Heavy rain tomorrow is expected to exacerbate flooding in Louisville, but the full effects won’t be seen until later in the week. National Weather Service hydrologist Mike Callahan says rain will fall off and on tonight and pickup tomorrow shortly after sunrise. It will continue throughout the day, bringing enough water to raise the Ohio… Continue reading River Likely to Top 33 Feet Friday
The crews were sent to Cincinnati and Dayton Wednesday, where this week’s winter storm was more destructive than it was in Louisville. Spokesperson Brian Phillips says most of LG&E’s crews, however, will remain in Kentucky.
Many utilities participate in a program in which they send crews to hard-hit areas to help restore power. The storm is expected to bring strong winds, heavy rain and light snow to Louisville. Louisville Gas and Electric spokesperson Chris Whelan says none of those should cause much damage, and many LG&E crews may be sent out of Kentucky.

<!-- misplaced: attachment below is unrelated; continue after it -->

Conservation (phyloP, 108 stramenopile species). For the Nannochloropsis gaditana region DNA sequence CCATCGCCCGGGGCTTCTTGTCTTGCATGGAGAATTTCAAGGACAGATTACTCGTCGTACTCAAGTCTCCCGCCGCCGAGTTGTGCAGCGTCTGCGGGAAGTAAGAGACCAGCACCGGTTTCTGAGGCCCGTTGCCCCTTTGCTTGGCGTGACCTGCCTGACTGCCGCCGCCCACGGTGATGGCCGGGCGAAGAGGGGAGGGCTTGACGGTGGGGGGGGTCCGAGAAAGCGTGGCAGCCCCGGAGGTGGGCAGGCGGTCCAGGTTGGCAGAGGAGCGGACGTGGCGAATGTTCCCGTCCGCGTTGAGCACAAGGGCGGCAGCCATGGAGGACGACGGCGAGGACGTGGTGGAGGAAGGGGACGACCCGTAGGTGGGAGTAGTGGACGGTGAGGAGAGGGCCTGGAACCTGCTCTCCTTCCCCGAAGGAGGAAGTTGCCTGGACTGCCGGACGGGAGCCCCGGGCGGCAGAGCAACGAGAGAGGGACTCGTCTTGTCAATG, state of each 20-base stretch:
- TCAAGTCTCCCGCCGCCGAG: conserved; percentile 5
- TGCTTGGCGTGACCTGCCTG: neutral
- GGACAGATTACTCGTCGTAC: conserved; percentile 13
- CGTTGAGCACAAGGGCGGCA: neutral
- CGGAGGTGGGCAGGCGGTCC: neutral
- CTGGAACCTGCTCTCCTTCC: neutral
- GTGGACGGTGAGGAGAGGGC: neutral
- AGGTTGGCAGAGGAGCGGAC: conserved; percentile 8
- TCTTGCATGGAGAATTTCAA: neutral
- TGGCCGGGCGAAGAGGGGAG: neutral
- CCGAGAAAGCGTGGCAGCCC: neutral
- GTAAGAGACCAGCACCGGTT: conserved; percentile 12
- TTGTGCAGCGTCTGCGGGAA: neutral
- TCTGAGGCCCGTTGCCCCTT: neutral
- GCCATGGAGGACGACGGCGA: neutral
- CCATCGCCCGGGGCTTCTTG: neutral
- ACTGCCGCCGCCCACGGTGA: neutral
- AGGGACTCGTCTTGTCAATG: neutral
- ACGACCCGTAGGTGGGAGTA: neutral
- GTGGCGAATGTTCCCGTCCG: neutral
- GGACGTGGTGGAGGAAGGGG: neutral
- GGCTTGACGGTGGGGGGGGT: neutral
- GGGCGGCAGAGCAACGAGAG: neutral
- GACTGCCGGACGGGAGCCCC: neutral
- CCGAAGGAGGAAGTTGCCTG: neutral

National Weather Service Meteorologist Brian Schoettmer says Louisville and southern Indiana will see rain for most of Tuesday. The storm could bring about an inch of snow to the area, but Schoettmer says the wind is the biggest threat.
Winter Weather Advisory in effect from 7pm tonight through 1pm Tuesday. Here’s the latest update from the National Weather Service: Snow will develop late this evening and continue through midday Tuesday over the region. We expect 3-4 inches with locally higher amounts possible. Temperatures will be at or below the freezing tonight, so snow will… Continue reading Winter Weather Update 5:45am
After two rejections from FEMA, Indiana will receive relief funds from the Small Business Administration for severe weather damage in early August.
Louisville’s two flood disaster relief offices will close Thursday.
The deadline to apply for a loan from the Small Business Administration to cover damages from the August 4th flood is Tuesday.
A cold front will lower temperatures and drop some heavy rain on the Louisville Thursday and Friday.
Metro Government’s options are limited when it comes to keeping neighborhoods dry.